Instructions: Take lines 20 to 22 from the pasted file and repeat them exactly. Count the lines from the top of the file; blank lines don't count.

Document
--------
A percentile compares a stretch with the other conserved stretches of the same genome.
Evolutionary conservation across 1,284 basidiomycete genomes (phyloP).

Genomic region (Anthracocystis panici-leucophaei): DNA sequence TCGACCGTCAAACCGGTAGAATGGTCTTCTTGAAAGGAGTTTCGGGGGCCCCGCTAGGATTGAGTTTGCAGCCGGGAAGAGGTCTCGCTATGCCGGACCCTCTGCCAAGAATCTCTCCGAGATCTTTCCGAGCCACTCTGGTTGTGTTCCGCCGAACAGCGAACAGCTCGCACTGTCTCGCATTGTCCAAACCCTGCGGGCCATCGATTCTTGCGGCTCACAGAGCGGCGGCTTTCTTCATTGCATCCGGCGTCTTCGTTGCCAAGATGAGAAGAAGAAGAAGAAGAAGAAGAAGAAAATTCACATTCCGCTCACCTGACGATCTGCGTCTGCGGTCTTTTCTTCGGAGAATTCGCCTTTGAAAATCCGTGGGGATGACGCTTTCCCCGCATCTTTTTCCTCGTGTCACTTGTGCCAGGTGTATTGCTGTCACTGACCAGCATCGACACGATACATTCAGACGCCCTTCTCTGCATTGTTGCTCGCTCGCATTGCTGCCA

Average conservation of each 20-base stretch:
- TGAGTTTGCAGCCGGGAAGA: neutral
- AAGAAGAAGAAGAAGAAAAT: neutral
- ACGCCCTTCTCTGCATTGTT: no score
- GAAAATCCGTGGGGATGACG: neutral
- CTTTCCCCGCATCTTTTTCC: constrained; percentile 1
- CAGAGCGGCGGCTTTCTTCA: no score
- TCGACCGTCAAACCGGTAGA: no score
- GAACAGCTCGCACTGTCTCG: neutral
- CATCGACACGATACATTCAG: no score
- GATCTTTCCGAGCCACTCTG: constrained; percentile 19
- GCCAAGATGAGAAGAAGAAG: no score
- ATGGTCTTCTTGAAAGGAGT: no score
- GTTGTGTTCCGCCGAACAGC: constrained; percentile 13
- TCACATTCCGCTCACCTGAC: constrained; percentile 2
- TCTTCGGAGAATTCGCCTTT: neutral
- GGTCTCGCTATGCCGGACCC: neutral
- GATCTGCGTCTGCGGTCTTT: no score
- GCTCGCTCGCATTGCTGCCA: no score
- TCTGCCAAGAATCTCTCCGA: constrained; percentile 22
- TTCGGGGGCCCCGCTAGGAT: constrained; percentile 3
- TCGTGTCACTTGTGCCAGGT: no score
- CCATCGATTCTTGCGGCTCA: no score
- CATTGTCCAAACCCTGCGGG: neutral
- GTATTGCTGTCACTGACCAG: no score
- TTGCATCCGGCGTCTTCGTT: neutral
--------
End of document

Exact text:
- GGTCTCGCTATGCCGGACCC: neutral
- GATCTGCGTCTGCGGTCTTT: no score
- GCTCGCTCGCATTGCTGCCA: no score